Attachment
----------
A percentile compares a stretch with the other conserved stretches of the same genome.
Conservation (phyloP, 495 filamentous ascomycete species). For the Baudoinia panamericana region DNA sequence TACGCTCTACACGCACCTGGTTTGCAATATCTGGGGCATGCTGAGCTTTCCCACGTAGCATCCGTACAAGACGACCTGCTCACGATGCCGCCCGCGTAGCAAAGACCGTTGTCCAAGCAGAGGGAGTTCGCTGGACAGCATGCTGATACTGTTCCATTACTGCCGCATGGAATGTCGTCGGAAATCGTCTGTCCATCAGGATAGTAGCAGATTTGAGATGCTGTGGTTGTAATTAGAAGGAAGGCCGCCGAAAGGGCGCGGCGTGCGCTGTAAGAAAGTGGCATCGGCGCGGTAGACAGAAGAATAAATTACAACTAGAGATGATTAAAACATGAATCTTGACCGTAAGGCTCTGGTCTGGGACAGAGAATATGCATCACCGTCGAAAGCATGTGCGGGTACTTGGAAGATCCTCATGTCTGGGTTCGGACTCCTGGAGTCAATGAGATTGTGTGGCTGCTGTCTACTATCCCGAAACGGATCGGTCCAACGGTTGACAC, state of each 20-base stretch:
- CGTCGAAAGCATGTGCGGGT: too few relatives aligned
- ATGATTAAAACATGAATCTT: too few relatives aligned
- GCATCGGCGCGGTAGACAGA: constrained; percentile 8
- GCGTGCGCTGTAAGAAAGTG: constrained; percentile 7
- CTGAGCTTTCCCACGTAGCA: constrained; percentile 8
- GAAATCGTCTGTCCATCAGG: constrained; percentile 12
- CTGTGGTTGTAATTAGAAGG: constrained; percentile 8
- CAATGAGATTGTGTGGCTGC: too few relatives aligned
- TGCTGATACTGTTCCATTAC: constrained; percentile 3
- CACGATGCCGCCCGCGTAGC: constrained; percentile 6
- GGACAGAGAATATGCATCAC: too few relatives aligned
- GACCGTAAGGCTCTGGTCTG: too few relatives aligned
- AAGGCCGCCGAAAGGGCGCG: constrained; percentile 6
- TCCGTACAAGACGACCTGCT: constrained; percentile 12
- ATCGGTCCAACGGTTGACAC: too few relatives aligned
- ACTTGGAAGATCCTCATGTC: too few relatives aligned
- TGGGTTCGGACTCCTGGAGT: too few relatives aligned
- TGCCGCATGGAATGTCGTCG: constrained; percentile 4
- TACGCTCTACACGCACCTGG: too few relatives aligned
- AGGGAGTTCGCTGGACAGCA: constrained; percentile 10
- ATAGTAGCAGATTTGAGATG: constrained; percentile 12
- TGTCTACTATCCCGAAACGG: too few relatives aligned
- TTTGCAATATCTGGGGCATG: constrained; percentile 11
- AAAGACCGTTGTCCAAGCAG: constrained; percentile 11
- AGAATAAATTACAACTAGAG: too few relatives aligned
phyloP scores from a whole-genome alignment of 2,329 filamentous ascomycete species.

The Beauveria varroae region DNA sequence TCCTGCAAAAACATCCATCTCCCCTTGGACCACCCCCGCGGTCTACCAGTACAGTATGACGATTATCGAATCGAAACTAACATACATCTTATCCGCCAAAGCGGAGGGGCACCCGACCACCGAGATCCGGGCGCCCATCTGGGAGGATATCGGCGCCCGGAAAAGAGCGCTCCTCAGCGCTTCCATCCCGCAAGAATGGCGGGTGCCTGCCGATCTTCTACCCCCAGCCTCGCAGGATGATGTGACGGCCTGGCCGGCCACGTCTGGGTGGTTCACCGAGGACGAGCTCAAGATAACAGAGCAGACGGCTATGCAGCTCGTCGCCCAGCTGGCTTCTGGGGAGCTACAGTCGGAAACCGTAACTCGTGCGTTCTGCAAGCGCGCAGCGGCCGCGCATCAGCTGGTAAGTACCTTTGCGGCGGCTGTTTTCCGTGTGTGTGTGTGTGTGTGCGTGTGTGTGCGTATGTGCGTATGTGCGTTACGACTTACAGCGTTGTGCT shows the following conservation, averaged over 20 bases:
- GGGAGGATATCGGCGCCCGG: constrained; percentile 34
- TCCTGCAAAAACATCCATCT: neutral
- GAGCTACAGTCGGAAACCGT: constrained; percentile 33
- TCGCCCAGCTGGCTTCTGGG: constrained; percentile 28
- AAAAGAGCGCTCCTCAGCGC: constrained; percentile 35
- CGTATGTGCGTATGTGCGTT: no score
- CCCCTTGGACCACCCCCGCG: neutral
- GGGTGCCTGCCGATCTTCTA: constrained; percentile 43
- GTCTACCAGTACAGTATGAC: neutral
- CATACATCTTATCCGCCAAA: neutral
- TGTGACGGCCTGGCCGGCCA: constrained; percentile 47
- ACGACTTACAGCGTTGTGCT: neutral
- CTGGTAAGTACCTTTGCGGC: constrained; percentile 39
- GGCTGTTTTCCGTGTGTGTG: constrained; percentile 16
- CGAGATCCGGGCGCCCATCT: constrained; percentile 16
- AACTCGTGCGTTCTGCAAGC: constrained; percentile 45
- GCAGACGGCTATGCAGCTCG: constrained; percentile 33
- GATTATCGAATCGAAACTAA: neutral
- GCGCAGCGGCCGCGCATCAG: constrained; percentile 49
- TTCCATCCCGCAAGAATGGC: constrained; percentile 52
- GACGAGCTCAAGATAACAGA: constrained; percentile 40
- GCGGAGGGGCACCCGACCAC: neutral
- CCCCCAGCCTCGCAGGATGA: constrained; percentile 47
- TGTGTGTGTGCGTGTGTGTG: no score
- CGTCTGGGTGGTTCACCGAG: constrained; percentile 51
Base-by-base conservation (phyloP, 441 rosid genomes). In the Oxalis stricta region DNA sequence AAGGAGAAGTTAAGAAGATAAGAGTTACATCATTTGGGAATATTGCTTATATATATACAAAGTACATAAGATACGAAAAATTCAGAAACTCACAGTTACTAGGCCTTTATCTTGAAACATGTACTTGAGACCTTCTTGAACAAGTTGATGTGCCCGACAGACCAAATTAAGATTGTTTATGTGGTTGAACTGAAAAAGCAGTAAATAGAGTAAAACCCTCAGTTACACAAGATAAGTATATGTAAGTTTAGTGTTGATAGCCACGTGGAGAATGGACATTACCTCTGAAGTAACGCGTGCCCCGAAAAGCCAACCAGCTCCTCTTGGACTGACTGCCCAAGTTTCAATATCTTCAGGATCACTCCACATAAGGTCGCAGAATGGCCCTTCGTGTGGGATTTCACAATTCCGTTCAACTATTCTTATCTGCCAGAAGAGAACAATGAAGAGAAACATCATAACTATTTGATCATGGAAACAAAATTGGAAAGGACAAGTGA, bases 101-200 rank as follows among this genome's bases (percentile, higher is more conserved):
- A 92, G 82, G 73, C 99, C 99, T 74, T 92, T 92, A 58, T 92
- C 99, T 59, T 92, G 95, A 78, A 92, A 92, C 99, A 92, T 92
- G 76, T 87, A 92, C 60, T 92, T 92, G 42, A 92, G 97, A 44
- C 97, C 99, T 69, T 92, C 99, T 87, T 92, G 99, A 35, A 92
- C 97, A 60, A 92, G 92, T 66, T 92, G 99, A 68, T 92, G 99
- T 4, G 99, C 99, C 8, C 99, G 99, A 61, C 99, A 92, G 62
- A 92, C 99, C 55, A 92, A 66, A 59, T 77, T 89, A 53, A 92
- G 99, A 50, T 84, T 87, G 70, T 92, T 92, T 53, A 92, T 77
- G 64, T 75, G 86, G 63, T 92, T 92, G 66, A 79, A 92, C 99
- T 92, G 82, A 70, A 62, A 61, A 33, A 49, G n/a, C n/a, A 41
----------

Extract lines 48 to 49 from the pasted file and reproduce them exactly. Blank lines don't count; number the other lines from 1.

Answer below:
- GCGCAGCGGCCGCGCATCAG: constrained; percentile 49
- TTCCATCCCGCAAGAATGGC: constrained; percentile 52